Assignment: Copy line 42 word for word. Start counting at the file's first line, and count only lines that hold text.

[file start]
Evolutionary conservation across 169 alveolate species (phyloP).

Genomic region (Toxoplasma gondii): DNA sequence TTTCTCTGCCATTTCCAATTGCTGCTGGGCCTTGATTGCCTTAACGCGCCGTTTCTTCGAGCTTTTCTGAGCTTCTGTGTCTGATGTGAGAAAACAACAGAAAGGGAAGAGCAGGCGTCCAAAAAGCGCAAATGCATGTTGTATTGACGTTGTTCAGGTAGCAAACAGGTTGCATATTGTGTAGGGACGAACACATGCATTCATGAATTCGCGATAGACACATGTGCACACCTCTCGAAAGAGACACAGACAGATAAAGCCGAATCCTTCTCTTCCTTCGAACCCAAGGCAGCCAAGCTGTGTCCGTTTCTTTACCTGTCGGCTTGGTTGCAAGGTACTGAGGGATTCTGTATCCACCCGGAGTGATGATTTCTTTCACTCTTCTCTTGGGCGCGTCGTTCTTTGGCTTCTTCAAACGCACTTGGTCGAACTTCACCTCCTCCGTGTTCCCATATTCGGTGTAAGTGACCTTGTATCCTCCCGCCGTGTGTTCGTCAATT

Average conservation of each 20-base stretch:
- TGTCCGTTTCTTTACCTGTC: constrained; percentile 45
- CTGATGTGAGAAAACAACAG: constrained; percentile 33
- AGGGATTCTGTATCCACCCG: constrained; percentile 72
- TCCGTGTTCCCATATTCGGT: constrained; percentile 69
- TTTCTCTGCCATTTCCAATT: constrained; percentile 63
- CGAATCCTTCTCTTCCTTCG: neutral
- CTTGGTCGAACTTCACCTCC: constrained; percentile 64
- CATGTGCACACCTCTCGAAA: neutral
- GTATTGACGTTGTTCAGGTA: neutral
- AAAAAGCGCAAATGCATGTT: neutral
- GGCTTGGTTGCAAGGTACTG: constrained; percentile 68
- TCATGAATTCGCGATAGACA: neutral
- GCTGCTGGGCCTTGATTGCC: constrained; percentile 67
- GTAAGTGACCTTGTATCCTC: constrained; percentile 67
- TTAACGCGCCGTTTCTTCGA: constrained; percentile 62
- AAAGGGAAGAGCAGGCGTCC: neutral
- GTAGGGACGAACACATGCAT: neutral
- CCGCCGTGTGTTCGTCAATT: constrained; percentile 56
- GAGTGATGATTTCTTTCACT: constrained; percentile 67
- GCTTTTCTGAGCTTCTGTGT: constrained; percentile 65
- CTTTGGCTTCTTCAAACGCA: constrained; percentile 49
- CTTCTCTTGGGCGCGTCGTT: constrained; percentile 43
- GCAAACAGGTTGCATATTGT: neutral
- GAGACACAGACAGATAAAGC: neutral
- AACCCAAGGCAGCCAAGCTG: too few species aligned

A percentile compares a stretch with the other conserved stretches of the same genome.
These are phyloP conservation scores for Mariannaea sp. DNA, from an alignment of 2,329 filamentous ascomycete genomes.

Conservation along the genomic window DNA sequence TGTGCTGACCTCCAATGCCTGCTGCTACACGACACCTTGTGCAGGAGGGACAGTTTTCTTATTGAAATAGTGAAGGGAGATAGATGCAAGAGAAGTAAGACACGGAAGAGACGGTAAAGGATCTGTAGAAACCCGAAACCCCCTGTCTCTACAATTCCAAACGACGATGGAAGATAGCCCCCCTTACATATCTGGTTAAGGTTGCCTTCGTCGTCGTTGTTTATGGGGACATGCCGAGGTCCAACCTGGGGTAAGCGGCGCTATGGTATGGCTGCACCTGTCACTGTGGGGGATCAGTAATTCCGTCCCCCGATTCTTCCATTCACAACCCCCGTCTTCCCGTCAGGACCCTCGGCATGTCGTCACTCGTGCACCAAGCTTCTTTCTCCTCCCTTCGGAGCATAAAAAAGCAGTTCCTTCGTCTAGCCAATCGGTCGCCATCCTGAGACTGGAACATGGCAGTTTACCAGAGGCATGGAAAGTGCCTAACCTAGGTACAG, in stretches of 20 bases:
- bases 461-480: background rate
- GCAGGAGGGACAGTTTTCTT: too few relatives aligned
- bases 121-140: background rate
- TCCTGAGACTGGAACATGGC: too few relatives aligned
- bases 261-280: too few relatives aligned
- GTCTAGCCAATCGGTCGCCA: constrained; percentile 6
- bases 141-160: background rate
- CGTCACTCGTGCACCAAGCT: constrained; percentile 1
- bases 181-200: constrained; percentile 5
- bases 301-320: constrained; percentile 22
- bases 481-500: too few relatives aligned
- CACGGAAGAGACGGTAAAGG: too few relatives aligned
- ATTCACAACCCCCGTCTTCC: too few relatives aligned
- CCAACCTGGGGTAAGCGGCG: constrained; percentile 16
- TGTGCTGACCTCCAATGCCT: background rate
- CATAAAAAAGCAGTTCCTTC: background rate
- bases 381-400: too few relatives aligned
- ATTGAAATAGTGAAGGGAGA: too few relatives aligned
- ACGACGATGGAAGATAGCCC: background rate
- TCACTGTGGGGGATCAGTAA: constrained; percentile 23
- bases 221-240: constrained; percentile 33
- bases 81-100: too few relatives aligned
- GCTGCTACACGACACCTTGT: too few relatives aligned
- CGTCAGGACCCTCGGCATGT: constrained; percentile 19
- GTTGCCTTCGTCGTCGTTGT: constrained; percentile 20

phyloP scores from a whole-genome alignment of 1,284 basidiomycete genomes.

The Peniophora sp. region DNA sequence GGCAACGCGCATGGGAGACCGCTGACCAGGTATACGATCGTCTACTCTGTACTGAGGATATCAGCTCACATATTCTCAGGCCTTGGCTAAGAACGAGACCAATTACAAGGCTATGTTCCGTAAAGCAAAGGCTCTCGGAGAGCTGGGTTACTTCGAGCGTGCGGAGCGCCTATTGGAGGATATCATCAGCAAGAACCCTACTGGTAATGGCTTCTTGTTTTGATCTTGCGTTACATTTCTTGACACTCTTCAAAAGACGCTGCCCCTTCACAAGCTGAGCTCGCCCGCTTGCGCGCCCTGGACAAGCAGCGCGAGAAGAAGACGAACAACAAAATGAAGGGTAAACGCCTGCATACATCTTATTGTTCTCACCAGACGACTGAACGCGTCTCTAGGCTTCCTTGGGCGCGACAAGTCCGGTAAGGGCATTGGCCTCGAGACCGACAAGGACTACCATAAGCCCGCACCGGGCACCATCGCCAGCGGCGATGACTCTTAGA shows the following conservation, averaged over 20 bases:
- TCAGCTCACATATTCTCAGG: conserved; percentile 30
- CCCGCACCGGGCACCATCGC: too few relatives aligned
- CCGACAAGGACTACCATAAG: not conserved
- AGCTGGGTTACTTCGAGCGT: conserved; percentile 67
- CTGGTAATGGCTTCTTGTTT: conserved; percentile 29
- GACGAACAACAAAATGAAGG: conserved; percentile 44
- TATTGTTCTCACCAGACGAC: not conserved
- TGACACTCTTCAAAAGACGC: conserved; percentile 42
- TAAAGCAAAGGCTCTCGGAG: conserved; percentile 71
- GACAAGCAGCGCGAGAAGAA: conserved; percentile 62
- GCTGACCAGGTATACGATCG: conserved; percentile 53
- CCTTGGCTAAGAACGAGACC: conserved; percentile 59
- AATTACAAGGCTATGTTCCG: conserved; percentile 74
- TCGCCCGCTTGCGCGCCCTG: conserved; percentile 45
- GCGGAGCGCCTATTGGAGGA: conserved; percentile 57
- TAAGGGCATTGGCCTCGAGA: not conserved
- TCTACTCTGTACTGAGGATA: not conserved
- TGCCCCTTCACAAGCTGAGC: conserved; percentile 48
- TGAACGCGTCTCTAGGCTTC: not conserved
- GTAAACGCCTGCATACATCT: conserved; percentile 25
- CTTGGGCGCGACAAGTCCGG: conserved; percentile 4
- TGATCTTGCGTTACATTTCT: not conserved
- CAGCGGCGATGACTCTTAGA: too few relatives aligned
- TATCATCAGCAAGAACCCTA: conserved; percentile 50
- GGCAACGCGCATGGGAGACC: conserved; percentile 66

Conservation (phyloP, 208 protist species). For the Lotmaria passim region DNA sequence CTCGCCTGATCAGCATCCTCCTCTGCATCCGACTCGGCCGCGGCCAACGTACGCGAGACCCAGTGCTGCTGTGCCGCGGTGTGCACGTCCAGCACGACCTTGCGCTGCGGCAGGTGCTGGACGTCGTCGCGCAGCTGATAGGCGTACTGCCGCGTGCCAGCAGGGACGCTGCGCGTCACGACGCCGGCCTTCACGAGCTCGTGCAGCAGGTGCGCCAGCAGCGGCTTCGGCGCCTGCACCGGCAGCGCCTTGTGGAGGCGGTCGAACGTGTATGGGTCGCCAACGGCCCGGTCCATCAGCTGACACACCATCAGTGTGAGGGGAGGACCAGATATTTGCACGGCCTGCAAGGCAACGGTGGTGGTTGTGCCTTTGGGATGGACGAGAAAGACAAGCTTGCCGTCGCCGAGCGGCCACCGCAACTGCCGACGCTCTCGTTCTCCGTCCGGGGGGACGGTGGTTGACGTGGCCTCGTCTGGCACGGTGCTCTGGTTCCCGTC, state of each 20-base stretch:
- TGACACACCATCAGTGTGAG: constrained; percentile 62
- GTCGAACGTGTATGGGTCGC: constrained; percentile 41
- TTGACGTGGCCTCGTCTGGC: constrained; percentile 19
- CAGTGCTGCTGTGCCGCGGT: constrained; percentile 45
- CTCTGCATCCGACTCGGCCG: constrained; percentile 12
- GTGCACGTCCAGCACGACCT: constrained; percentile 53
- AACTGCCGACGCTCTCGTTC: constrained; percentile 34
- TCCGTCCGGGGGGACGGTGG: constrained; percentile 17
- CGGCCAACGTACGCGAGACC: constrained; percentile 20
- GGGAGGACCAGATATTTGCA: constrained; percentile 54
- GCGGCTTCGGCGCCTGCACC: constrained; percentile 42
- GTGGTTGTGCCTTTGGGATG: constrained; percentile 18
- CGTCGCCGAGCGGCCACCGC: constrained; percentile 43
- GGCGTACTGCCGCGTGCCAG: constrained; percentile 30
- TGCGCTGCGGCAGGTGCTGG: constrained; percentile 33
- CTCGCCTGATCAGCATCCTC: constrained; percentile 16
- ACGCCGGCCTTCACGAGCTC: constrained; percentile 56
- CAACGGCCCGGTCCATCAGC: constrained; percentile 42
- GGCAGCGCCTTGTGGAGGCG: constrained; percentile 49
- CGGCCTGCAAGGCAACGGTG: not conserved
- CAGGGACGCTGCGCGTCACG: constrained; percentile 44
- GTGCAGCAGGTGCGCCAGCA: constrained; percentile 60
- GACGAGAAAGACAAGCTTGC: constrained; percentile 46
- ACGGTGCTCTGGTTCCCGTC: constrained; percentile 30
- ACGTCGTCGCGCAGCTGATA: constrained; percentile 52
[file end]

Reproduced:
- bases 481-500: too few relatives aligned